Have you ever heard that the layout of DC was designed to confuse invaders? Find out if that is true or not on this week's Should Have Asked A Tour Guide.
Check us out on YouTube - Top Things To Do DC - for our weekly series, Should Have Asked A Tour Guide, every Tuesday at 230pm.
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Was DC Designed to Confuse Invaders?
Canden: Should have asked a tour guide. Episode two of Should Have Asked a Tour Guide.
Becca: Should have asked a tour guide.
Canden: Haven't seen you in a week.
Speaker: Hey top things to do DC. I heard that DC was designed to confuse invaders, is that true?
Canden: This is my favorite. People coming up and saying, especially if they're trying to correct me, that the reason DC is so confusing to get around is because the layout of the city was designed to confuse invaders.
Canden: Which I find fault for many reasons. I don't think it's confusing it's a grid.
Becca: It is.
Canden: We were invaded 14 years after the city was founded. [crosstalk]
Rebecca: So that couldn't have worked out.
Canden: It would have been a horrible thing if that's what we were trying to do.
Becca: So that is, of course, as we know, false, but before we jump into all the reasons why, just as Canden mentioned the city was designed and it was laid out by a man named Pierre Charles L'Enfant using a grid system that's overlaid with long sweeping diagonal avenues. So the avenues helped to cut up the city, creates lots of roundabouts, circles, park squares, which is why I think this misconception exists. Because it's not the same sort of grid as you might see in a city like New York.
Canden: That is true. Stop with the honking. There is no law in DC that says you can't honk your horn that is New York City. Nobody listens to that law there. I call him Peter L'Enfant only because that's what he called himself
Rebecca: He wanted to be an American.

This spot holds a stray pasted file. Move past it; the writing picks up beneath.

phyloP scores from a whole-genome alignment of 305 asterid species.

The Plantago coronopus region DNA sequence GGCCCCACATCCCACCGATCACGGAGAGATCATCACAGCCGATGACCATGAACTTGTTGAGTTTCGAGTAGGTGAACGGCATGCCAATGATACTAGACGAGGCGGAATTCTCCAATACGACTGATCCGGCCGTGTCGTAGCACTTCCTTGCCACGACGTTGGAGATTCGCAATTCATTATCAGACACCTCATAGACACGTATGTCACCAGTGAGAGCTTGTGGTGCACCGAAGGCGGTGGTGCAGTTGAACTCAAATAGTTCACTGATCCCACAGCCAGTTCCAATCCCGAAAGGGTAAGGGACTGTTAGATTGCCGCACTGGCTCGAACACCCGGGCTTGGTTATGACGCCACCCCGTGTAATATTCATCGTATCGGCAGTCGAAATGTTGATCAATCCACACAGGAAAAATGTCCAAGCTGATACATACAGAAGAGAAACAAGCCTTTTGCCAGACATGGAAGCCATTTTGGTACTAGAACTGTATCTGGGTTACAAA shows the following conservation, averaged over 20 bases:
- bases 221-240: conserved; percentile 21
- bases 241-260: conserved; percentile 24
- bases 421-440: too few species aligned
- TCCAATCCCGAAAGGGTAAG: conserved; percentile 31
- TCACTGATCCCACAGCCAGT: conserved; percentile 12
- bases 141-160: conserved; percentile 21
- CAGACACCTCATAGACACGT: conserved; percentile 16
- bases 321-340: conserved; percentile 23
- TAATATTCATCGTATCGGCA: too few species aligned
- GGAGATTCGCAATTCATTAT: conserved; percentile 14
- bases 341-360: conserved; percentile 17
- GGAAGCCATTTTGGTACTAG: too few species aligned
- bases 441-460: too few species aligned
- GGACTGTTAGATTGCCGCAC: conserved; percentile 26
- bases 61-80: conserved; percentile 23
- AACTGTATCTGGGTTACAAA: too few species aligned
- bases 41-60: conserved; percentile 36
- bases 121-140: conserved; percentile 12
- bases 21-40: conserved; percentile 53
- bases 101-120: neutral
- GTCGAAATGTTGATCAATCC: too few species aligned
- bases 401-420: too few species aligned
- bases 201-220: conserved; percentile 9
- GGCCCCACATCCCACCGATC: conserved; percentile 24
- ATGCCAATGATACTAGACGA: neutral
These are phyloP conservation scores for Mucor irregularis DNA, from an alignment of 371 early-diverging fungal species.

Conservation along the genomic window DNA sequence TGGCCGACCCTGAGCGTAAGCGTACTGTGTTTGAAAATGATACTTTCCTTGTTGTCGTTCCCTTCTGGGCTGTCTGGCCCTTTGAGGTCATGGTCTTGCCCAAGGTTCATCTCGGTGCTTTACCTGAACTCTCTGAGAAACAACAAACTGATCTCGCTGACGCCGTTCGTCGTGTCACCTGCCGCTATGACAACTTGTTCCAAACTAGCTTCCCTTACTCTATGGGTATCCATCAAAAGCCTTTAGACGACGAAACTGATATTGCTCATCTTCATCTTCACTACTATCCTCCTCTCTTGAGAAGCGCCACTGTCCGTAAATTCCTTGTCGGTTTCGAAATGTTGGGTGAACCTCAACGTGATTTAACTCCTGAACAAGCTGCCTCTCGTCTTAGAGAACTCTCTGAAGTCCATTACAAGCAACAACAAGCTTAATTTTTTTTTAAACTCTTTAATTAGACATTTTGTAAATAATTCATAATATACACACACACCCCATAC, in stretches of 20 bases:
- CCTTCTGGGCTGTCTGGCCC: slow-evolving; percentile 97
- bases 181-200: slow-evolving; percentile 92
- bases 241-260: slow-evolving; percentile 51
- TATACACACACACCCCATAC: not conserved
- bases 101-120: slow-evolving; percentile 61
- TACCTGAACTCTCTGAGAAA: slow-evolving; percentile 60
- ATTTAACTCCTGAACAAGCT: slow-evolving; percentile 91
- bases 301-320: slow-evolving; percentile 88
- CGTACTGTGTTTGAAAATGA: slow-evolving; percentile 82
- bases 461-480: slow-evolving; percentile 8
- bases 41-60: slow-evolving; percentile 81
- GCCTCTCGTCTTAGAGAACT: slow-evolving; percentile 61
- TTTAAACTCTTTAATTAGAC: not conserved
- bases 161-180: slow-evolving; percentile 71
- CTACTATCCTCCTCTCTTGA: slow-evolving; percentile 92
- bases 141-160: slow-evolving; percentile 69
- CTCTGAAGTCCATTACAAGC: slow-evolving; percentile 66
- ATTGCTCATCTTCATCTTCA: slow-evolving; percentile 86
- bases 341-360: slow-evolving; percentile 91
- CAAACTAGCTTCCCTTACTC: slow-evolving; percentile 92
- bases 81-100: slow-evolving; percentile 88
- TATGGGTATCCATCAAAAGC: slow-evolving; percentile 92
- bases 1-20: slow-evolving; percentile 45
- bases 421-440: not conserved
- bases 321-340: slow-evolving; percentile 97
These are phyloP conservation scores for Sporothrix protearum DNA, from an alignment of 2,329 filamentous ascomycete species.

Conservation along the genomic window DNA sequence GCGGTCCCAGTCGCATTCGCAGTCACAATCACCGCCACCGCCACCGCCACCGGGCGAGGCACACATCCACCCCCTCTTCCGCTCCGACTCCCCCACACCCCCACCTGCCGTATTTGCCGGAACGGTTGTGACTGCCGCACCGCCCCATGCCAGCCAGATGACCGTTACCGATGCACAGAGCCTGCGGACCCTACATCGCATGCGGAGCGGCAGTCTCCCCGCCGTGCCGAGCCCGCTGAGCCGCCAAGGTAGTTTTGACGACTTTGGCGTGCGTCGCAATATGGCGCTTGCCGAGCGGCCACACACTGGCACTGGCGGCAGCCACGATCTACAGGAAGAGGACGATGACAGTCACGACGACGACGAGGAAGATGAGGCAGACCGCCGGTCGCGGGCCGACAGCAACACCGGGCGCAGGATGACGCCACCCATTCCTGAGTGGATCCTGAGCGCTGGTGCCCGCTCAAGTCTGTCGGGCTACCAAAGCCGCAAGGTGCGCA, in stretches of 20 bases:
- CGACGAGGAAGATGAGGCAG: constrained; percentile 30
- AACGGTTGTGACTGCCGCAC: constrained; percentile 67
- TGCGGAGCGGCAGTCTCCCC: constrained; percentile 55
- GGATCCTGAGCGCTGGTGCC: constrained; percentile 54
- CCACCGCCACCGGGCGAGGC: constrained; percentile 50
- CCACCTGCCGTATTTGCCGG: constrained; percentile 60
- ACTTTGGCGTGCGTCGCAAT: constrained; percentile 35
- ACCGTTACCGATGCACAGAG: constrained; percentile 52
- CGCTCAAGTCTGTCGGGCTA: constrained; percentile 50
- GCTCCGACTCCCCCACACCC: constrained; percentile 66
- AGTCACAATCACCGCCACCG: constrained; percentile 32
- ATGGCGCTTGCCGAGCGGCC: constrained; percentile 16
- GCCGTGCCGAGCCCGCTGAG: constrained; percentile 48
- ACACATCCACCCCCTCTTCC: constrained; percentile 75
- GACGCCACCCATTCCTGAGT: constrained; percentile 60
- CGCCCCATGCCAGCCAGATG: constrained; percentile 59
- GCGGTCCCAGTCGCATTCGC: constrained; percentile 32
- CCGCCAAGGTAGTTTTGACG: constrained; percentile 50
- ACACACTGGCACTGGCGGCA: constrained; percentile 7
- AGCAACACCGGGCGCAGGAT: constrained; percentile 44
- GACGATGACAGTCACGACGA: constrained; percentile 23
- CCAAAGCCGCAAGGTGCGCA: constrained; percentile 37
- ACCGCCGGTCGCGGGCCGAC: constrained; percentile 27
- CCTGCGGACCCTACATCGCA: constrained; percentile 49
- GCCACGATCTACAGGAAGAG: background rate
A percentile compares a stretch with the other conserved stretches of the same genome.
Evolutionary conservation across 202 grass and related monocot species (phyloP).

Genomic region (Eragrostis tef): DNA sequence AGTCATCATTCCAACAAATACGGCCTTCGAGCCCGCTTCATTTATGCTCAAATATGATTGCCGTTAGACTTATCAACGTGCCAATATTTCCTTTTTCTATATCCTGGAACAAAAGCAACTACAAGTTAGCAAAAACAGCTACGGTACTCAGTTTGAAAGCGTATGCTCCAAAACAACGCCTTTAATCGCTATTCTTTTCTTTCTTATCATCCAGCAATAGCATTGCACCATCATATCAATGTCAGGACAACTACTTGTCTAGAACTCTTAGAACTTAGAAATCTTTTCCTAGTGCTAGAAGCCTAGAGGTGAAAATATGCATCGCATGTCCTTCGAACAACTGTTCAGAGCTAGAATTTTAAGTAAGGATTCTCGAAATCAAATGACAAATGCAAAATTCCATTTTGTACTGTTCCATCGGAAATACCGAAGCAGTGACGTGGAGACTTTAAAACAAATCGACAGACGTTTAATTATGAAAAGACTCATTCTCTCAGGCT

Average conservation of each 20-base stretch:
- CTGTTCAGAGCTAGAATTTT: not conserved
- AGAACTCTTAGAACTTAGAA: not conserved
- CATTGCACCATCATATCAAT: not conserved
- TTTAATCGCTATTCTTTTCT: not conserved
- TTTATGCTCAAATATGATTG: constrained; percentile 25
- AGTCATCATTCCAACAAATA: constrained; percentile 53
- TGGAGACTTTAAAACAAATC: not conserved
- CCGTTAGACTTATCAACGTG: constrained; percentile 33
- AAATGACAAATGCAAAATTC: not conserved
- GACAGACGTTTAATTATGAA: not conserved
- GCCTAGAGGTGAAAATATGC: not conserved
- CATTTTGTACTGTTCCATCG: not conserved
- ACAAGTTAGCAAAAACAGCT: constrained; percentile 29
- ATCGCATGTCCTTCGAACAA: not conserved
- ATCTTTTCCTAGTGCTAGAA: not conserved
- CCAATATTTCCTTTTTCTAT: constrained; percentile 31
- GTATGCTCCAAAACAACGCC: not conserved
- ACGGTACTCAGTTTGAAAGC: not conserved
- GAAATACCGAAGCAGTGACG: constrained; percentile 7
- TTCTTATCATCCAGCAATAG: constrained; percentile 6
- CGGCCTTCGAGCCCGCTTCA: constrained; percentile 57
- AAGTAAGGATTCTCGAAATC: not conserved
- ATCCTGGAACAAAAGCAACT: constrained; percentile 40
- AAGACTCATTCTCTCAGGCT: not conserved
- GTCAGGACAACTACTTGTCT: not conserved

Becca: He changed his name. He was a Frenchman; changed his name to acclimate better to America.
Canden: If you've ever taken either of our tours and you're hearing different names, it's okay, same person.
Rebecca: Peter means Pierre. [laughs]
Canden: I like to call people what they call themselves. He wanted squares for them to be kind of like unofficial embassies. It's like the representative from North Carolina. Every time it changed, the new representative would come to that same house on that square and that's where you could go to get sweet tea and grits and listen to whatever Appalachian Bluegrass music that you wanted to. I don't think that happened whatsoever, but I like that idea.
Rebecca: It is a good idea.
Canden: It would have been nice if it had happened.
Becca: I like the idea of ambassadors from different states hosting in DC.
Canden: Because then it's kind of like Passport DC, but first states, international guests would come here and try everything without having to drive to Kansas. No offense to Kansas.
Becca: You're gonna lose us the Kansas audience right there.
Canden: That's true.
Rebecca: Kansas is gone.
Canden: All right, so it's not confusing.
Rebecca: It is, but--
Becca: It can be confusing. [laughs]
Canden: Okay, confusing, not confusing, we will agree to disagree on that.
Rebecca: I think maybe not confusing, but the streets definitely were not designed to manage the level of traffic that we have.
Canden: That's fair, but they weren't designed to--
Becca: Throw off invaders.
Rebecca: That's ridiculous.
Becca: To thwart foreign invasions.
Canden: So if you guys have any future misconceptions, questions about Washington DC or American history in general, comment below, let us know. Tag us on social media at top things to do DC, #Should Have Asked A Tour Guide.
[00:03:25] [END OF AUDIO]
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